One of the most exotic-looking items in high-end produce departments is Buddha’s hand citron, a palm-sized fruit that sells for as much as $10. It’s a steep price to pay for something with no juice, no pulpy flesh and just a mild-tasting white pith. The appeal here is all in the highly aromatic rind: The fingers of the fruit can deliver eight times the surface area for zest compared with other citrus.
Buddha’s hand (Citrus medica) is thought to have originated in India or China, but it's ideally suited to Southern California's climate -- a fact noted more than 100 years ago by B.M. Lelong, the secretary of the state Board of Horticulture, who included a recipe for brined candied fruit in his 1888 report.
Only now is Buddha's head starting to catch on, with commercial growers as well as with rare fruit fans. Marsha Fowler, a member of California Rare Fruit Growers in Altadena, says it’s ideal for putting in the frontyard because most people don’t know how to use the fruit, so it doesn’t get picked by passersby. She put in one plant a few years ago after a chef introduced it to her and enjoyed it so much, getting fruit in two years, that she got two more.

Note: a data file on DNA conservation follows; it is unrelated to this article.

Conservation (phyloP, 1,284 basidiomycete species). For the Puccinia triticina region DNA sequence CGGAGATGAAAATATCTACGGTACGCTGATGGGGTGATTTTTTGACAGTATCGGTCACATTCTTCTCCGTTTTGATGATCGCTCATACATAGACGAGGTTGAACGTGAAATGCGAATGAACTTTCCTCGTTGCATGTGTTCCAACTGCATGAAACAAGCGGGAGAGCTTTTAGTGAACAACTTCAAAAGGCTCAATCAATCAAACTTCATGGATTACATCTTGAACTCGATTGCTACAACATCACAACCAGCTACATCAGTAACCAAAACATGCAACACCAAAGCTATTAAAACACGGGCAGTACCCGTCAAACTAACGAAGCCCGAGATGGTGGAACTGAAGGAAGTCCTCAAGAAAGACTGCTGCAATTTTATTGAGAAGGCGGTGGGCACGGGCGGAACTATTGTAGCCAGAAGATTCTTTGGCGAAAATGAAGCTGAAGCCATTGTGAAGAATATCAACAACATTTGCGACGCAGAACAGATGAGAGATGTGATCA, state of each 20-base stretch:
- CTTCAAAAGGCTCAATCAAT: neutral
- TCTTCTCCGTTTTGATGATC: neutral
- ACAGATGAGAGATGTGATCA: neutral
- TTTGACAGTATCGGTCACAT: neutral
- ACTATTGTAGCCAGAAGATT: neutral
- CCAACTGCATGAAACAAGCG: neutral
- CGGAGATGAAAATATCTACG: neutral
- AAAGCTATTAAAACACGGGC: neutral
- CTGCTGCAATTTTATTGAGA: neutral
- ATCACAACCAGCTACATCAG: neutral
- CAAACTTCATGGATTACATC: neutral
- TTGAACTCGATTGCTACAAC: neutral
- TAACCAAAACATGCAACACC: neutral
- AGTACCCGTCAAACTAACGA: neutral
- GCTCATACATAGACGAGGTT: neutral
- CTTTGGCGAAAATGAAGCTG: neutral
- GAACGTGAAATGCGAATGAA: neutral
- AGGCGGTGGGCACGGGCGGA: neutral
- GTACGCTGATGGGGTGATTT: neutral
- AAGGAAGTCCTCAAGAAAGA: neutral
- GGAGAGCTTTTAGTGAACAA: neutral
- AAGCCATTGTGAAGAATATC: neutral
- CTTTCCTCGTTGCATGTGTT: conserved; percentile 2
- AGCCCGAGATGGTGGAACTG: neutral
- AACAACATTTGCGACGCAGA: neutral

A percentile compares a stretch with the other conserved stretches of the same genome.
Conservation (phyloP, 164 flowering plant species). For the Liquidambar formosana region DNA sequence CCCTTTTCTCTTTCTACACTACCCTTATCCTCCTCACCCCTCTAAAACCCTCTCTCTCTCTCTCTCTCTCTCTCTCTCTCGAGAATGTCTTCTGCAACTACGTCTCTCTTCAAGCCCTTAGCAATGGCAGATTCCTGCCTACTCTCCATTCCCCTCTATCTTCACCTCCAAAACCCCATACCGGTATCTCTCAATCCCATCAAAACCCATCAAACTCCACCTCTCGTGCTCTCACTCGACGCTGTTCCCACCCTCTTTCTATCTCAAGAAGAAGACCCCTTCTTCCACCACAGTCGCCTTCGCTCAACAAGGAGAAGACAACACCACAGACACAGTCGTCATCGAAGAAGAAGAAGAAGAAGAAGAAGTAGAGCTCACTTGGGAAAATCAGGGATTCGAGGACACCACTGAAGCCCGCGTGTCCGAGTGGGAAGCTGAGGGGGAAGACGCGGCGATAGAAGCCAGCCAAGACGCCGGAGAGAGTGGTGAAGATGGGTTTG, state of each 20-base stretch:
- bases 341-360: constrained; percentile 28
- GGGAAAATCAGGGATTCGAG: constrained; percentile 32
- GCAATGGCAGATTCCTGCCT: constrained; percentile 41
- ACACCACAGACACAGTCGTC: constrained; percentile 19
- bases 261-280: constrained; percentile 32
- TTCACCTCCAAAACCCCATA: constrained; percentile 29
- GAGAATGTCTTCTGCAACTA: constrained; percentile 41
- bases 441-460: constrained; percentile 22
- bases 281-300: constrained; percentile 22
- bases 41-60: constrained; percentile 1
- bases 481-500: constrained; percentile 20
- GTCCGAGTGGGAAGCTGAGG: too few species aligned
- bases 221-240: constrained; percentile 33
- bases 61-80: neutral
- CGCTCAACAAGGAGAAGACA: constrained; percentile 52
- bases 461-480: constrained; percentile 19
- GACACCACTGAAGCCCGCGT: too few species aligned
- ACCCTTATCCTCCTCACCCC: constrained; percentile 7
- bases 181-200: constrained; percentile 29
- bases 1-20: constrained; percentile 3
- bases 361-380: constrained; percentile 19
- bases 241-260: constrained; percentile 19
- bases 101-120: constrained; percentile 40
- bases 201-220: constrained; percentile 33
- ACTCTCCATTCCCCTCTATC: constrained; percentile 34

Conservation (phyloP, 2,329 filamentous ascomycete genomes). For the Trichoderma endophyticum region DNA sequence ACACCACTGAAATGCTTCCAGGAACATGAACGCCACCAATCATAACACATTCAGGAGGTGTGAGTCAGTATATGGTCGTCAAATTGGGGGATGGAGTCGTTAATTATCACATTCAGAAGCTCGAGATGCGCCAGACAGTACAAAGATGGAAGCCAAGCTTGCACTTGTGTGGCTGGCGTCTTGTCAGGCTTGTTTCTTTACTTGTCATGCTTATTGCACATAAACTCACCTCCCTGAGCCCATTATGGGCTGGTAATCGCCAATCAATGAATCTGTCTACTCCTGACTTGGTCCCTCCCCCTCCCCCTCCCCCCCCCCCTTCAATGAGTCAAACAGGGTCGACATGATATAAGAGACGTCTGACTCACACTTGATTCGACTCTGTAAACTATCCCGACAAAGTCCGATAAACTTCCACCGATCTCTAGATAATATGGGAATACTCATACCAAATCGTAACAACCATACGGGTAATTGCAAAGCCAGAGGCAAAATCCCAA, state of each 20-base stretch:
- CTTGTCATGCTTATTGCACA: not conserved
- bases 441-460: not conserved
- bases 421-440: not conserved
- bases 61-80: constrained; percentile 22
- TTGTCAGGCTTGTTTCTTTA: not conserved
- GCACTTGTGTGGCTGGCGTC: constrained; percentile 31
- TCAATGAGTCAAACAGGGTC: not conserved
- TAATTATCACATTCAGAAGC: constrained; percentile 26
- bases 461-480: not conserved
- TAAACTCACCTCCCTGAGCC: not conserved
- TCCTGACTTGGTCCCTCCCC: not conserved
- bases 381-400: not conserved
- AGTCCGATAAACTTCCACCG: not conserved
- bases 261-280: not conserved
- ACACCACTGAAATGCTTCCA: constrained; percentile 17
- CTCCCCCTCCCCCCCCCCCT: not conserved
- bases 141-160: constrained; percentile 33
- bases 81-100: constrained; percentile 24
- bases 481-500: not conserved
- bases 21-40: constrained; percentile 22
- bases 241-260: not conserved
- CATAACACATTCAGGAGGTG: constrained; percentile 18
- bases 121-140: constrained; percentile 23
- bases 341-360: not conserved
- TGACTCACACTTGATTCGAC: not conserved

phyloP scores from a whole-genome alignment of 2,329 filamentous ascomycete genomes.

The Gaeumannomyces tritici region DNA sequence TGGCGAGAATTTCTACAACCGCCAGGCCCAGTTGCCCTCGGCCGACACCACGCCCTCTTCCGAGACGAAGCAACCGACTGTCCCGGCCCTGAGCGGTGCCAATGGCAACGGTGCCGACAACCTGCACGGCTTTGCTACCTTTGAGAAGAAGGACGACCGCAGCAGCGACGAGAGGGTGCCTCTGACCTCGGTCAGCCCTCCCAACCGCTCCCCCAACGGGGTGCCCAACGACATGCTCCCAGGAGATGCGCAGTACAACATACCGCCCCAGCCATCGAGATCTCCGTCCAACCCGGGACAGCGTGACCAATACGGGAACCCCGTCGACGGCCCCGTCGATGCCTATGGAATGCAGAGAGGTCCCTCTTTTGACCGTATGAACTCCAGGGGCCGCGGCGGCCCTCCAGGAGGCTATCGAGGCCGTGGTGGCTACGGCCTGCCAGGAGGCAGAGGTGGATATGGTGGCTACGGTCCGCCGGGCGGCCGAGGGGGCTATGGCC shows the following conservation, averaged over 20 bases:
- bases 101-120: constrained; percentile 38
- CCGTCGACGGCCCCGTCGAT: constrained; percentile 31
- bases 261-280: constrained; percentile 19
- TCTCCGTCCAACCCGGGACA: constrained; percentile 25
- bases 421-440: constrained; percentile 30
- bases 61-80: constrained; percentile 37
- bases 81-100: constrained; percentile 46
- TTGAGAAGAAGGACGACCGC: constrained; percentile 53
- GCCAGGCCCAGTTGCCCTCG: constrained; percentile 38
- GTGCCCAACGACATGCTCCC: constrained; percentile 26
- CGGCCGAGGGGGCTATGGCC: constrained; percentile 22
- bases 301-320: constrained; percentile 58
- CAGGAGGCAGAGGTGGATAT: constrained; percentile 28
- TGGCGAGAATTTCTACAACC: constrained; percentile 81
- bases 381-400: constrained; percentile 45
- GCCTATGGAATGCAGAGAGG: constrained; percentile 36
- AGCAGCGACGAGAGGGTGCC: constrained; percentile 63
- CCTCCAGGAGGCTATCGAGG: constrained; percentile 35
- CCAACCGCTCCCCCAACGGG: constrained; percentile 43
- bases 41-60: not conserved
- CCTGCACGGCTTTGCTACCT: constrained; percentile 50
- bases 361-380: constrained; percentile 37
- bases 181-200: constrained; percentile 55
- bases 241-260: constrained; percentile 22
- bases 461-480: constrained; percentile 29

“Anything you can use lemon peel for, you can use this,” she said. “It has multiple culinary uses, savory and sweet. It pairs well with lavender and basil. In a crème brûlée or the crust of a cream pie, it’s exquisite.”